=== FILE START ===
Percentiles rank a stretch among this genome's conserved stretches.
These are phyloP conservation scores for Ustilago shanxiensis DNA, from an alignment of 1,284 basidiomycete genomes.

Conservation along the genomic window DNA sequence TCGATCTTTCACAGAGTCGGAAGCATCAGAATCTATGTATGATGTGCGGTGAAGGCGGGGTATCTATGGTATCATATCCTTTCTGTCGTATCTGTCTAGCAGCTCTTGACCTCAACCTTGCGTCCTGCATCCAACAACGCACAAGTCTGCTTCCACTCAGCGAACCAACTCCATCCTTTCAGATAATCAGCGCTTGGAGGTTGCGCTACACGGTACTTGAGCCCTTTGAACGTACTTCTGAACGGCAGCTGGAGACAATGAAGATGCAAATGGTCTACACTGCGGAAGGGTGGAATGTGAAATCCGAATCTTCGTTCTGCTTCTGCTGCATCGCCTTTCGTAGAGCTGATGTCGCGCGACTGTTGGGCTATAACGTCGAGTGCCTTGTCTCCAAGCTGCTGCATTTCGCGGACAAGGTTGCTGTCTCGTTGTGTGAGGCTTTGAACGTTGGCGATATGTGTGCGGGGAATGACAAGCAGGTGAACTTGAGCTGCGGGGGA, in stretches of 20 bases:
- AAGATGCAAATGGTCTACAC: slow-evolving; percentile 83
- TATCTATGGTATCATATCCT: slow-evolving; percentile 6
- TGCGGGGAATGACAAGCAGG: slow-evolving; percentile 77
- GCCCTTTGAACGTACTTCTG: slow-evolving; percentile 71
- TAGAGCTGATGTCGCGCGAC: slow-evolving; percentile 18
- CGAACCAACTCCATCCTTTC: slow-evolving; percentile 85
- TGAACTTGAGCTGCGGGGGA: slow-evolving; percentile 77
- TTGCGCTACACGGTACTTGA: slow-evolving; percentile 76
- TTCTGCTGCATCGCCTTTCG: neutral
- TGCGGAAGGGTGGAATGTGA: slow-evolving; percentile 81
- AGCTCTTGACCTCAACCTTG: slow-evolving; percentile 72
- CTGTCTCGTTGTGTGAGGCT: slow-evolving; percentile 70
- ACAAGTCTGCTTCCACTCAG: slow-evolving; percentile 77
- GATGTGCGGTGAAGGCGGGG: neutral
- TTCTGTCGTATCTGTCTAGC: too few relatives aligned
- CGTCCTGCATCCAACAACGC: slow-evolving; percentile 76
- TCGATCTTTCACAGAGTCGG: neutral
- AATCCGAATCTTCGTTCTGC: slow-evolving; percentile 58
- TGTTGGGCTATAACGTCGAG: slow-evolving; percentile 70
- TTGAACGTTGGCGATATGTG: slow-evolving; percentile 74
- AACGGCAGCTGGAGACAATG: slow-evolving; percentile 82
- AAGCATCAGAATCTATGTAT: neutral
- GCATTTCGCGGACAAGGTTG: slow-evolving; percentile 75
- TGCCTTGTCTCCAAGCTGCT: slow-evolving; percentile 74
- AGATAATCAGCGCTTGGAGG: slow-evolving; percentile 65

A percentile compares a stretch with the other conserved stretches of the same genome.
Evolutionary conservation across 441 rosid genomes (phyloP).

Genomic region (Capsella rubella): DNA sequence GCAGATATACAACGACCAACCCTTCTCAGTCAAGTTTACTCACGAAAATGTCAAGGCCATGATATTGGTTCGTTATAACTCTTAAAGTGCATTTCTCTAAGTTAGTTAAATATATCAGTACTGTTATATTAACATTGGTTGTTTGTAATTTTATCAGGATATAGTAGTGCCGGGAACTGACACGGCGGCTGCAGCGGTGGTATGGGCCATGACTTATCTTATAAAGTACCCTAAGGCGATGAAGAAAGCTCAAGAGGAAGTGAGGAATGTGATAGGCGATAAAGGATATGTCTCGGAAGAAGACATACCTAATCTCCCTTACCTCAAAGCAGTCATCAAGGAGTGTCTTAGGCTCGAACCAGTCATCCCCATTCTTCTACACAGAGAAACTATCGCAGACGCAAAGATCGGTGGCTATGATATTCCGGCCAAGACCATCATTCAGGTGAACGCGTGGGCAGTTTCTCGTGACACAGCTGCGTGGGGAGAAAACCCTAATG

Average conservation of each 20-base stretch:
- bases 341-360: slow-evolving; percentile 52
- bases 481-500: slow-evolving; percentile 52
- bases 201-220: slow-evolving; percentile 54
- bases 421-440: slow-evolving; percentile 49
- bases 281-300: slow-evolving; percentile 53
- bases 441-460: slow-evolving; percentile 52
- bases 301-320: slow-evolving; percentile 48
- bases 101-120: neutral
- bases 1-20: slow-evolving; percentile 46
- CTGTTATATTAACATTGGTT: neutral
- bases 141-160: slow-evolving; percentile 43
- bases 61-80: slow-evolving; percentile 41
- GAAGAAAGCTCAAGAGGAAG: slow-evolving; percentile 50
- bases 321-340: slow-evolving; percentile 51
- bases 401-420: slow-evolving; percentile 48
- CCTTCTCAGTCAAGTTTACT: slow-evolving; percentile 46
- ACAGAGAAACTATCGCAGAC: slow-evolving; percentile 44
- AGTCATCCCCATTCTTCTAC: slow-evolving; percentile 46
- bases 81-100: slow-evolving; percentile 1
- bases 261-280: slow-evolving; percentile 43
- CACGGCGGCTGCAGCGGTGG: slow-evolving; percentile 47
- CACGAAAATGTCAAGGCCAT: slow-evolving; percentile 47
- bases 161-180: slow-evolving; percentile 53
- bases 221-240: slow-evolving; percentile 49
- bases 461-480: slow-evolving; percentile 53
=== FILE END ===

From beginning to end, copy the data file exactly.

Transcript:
Percentiles rank a stretch among this genome's conserved stretches.
These are phyloP conservation scores for Ustilago shanxiensis DNA, from an alignment of 1,284 basidiomycete genomes.

Conservation along the genomic window DNA sequence TCGATCTTTCACAGAGTCGGAAGCATCAGAATCTATGTATGATGTGCGGTGAAGGCGGGGTATCTATGGTATCATATCCTTTCTGTCGTATCTGTCTAGCAGCTCTTGACCTCAACCTTGCGTCCTGCATCCAACAACGCACAAGTCTGCTTCCACTCAGCGAACCAACTCCATCCTTTCAGATAATCAGCGCTTGGAGGTTGCGCTACACGGTACTTGAGCCCTTTGAACGTACTTCTGAACGGCAGCTGGAGACAATGAAGATGCAAATGGTCTACACTGCGGAAGGGTGGAATGTGAAATCCGAATCTTCGTTCTGCTTCTGCTGCATCGCCTTTCGTAGAGCTGATGTCGCGCGACTGTTGGGCTATAACGTCGAGTGCCTTGTCTCCAAGCTGCTGCATTTCGCGGACAAGGTTGCTGTCTCGTTGTGTGAGGCTTTGAACGTTGGCGATATGTGTGCGGGGAATGACAAGCAGGTGAACTTGAGCTGCGGGGGA, in stretches of 20 bases:
- AAGATGCAAATGGTCTACAC: slow-evolving; percentile 83
- TATCTATGGTATCATATCCT: slow-evolving; percentile 6
- TGCGGGGAATGACAAGCAGG: slow-evolving; percentile 77
- GCCCTTTGAACGTACTTCTG: slow-evolving; percentile 71
- TAGAGCTGATGTCGCGCGAC: slow-evolving; percentile 18
- CGAACCAACTCCATCCTTTC: slow-evolving; percentile 85
- TGAACTTGAGCTGCGGGGGA: slow-evolving; percentile 77
- TTGCGCTACACGGTACTTGA: slow-evolving; percentile 76
- TTCTGCTGCATCGCCTTTCG: neutral
- TGCGGAAGGGTGGAATGTGA: slow-evolving; percentile 81
- AGCTCTTGACCTCAACCTTG: slow-evolving; percentile 72
- CTGTCTCGTTGTGTGAGGCT: slow-evolving; percentile 70
- ACAAGTCTGCTTCCACTCAG: slow-evolving; percentile 77
- GATGTGCGGTGAAGGCGGGG: neutral
- TTCTGTCGTATCTGTCTAGC: too few relatives aligned
- CGTCCTGCATCCAACAACGC: slow-evolving; percentile 76
- TCGATCTTTCACAGAGTCGG: neutral
- AATCCGAATCTTCGTTCTGC: slow-evolving; percentile 58
- TGTTGGGCTATAACGTCGAG: slow-evolving; percentile 70
- TTGAACGTTGGCGATATGTG: slow-evolving; percentile 74
- AACGGCAGCTGGAGACAATG: slow-evolving; percentile 82
- AAGCATCAGAATCTATGTAT: neutral
- GCATTTCGCGGACAAGGTTG: slow-evolving; percentile 75
- TGCCTTGTCTCCAAGCTGCT: slow-evolving; percentile 74
- AGATAATCAGCGCTTGGAGG: slow-evolving; percentile 65

A percentile compares a stretch with the other conserved stretches of the same genome.
Evolutionary conservation across 441 rosid genomes (phyloP).

Genomic region (Capsella rubella): DNA sequence GCAGATATACAACGACCAACCCTTCTCAGTCAAGTTTACTCACGAAAATGTCAAGGCCATGATATTGGTTCGTTATAACTCTTAAAGTGCATTTCTCTAAGTTAGTTAAATATATCAGTACTGTTATATTAACATTGGTTGTTTGTAATTTTATCAGGATATAGTAGTGCCGGGAACTGACACGGCGGCTGCAGCGGTGGTATGGGCCATGACTTATCTTATAAAGTACCCTAAGGCGATGAAGAAAGCTCAAGAGGAAGTGAGGAATGTGATAGGCGATAAAGGATATGTCTCGGAAGAAGACATACCTAATCTCCCTTACCTCAAAGCAGTCATCAAGGAGTGTCTTAGGCTCGAACCAGTCATCCCCATTCTTCTACACAGAGAAACTATCGCAGACGCAAAGATCGGTGGCTATGATATTCCGGCCAAGACCATCATTCAGGTGAACGCGTGGGCAGTTTCTCGTGACACAGCTGCGTGGGGAGAAAACCCTAATG

Average conservation of each 20-base stretch:
- bases 341-360: slow-evolving; percentile 52
- bases 481-500: slow-evolving; percentile 52
- bases 201-220: slow-evolving; percentile 54
- bases 421-440: slow-evolving; percentile 49
- bases 281-300: slow-evolving; percentile 53
- bases 441-460: slow-evolving; percentile 52
- bases 301-320: slow-evolving; percentile 48
- bases 101-120: neutral
- bases 1-20: slow-evolving; percentile 46
- CTGTTATATTAACATTGGTT: neutral
- bases 141-160: slow-evolving; percentile 43
- bases 61-80: slow-evolving; percentile 41
- GAAGAAAGCTCAAGAGGAAG: slow-evolving; percentile 50
- bases 321-340: slow-evolving; percentile 51
- bases 401-420: slow-evolving; percentile 48
- CCTTCTCAGTCAAGTTTACT: slow-evolving; percentile 46
- ACAGAGAAACTATCGCAGAC: slow-evolving; percentile 44
- AGTCATCCCCATTCTTCTAC: slow-evolving; percentile 46
- bases 81-100: slow-evolving; percentile 1
- bases 261-280: slow-evolving; percentile 43
- CACGGCGGCTGCAGCGGTGG: slow-evolving; percentile 47
- CACGAAAATGTCAAGGCCAT: slow-evolving; percentile 47
- bases 161-180: slow-evolving; percentile 53
- bases 221-240: slow-evolving; percentile 49
- bases 461-480: slow-evolving; percentile 53